History：History of over 1000 years Japanese leather culture
Leather processing cultures vary from ethnic group to ethnic group. This is because the processing method changes depending on the climate, lifestyle, and culture. In the case of continents such as Europe, interaction with neighboring areas often brought about more new techniques.
In the case of Japan, craftsmen called "Jukuhide Goryeo" and "Komabe" who came from the continent introduced the leather processing techniques. In other words, the history of Japanese leather can be traced back more than 1000 years. Leather tanning has been popular in the Banshu Himeji region since that time, and the tanning process is as follows: rawhide treatment with salt from the Seto Inland Sea → rinse in shallow water → soaking in river water → hair removal → salting → humidification → applying rapeseed oil → rubbing → exposing → washing. Himeji, which is near the sea, was a perfect place for leather processing.
Leather was processed using the same technique in other areas as well. Until the Edo period, when Japan opened its doors to other countries, leather was processed using this technique, and leather was valued, used for saddles and book covers. Vegetable tanning and chrome tanning, which are the current mainstream techniques, were introduced in the Meiji era and continue to the present day.
Leather culture 01
Hokkaido is known for its unique climate, especially its harsh winters. What kind of leather has been handed down in that area? In the indigineous Ainu culture that has developed since ancient times, they not only tanned animal skin, but also salmon skin was used for everyday items such as shoes. In the Tohoku region, where there are many horse breeding and ranches since the Asuka period, footwear manufacturing has a history, and even today, the technology is being passed down as a local industry in Yamagata and Fukushima prefectures.
Leather culture 02
Bags have been actively manufactured in Tokyo. Around Asakusa, not only bags but also leather goods factories such as shoes and belts line the streets. In addition, there are many tanning factories in the Kanto area to supply the raw material. Tokyo is especially known for pig leather . There are large rivers such as the Sumida River and Arakawa River, and the land pattern is suitable for leather tanning, and there are many cottage industry size workshops. Additionally, there are many processing factories for exotic leather such as reptiles.
Leather culture 03
Of particular note is the Koshu Inden. It is made of deer leather with a unique pattern, and is characterized by the smooth technique and lacquer processing. It has been used for armor and accessories. Koshu Inden originates from decorative leather from India presented to the Shogunate in the middle of the Edo period. It was manufactured all over the country, but the technique is still passed down to Koshu. With the times, products have changed shape and are now used for bags, and other accessories, and its popularity continues to be strong.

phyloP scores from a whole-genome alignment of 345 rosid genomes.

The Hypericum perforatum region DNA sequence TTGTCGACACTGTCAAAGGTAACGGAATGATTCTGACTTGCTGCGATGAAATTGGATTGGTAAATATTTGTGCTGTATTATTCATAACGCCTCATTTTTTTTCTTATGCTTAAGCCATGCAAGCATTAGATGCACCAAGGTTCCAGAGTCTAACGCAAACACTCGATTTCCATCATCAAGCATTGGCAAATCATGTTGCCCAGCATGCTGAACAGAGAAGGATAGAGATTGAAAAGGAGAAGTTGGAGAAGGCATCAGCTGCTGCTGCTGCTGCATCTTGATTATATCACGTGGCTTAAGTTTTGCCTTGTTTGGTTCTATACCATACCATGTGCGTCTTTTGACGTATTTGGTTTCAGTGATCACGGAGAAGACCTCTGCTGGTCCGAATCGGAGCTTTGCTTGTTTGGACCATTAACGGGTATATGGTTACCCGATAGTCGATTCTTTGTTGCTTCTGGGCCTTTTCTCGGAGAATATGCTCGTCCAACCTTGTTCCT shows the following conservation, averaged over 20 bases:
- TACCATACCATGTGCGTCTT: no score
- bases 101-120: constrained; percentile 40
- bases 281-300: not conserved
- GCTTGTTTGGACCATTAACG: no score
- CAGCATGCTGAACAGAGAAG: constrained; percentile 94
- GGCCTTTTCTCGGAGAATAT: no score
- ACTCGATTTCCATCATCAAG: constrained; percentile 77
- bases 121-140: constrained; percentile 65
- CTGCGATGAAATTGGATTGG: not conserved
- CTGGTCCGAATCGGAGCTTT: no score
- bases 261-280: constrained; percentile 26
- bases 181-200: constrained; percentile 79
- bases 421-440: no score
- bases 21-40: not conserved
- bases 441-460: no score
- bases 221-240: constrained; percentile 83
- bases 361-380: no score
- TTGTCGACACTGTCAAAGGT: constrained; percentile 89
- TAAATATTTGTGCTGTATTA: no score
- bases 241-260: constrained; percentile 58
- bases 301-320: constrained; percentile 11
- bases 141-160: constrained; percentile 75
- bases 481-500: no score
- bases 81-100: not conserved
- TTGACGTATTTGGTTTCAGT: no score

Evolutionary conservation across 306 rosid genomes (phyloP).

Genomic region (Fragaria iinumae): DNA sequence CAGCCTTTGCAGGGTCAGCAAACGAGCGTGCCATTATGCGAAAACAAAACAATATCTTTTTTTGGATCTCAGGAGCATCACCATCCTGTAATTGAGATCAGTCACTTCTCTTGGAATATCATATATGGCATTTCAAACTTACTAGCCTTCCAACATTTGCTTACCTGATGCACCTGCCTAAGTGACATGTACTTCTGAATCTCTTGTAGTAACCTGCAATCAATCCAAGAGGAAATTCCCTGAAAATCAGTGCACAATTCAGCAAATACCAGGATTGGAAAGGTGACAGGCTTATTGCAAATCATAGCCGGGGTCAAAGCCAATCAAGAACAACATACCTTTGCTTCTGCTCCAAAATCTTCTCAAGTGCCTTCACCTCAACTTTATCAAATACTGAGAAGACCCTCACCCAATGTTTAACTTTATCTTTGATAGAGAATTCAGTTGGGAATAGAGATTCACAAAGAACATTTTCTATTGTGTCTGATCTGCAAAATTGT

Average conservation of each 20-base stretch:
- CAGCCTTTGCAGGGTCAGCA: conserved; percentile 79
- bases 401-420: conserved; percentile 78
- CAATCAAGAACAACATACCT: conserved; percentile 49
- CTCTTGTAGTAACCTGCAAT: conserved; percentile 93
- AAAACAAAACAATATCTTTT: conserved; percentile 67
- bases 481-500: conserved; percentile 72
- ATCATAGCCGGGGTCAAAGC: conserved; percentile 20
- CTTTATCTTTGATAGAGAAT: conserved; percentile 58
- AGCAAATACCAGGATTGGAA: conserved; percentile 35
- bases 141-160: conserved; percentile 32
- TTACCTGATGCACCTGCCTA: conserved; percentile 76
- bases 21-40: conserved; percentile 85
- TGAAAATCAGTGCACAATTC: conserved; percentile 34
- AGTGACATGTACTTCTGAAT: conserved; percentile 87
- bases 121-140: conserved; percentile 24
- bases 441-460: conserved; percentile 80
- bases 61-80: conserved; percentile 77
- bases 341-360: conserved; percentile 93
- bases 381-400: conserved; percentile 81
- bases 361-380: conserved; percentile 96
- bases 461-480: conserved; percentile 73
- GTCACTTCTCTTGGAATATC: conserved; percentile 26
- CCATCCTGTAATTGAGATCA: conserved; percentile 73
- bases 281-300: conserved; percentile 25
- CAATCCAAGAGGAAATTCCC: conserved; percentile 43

Leather culture 04
Higashikagawa City, where more than 90% of the leather gloves in Japan are made, is located in the Shikoku region. Many of the gloves used by top athletes such in baseball and golf are also made here. Why is the leather industry so prosperous? One reason is the characteristics of the land. The climate and terrain of the region, which is warm, has less rain and has more rivers, thus is suitable for leather processing. World-class Japanese technology can be seen here.
Leather culture 05
The Sanin / Sanyo region is known for its high-quality steel and is known for producing Japanese swords. The handle of the sword and the tomb are decorated with shark skin. However, the “shark” skin used to decorate Japanese swords is actually skin from a "ray". This "ray", which is now used for small items such as wallets, was actually not from the sea near Japan but imported from the South China Sea and the Indian Ocean. Ray leather, which is characterized by a hard round and oval pattern, is perfect for the beauty of Japanese swords.
Leather culture 06
Leather in this area has a long history, and its processing has been done before the Nara period. In particular, Himeji's tanning technique is famous, and the technique and craftsmanship are still being passed down. The number of tanneries stands out from other areas, nearly three times that of Tokyo, which is the second largest producer of adult cowhide. In Himeji, where a large river flows and the sea is nearby, the terrain itself is suitable for leather processing. In addition, because of its beauty and strength, "white tanning", which has been widely used in armor, harnesses and drums, has been considered as a very valuable item, and is one of the most famous leathers of Himeji. Until recently, the tradition was in jeopardy, but there are gradual movements to preserve the technique. Also in Hyogo prefecture is Toyooka, the city of bags. It is said that 70% of Japanese bags are made here. Originating from the production of yanagikouri, or wicker trunks, it also boasts a history of more than 1000 years. It is also famous for having the only "bag housing complex" in Japan.
Leather culture 07
Kyushu has been a gateway to foreign countries since the opening of Japan. From the Middle Ages to the early modern period, civilization was introduced from China. In the early modern period, new technologies that had never existed before came in from Western countries one after another. And it was here that the leather manufacturing method "landed" via the migrants. Kitakyushu, which has been the center area since ancient times, is now known for producing women's footwear. In addition, Kumamoto Prefecture is famous as one of Japan's leading horse breeding areas. The climate is mild, and livestock farming, which is the raw material for leather, is also popular.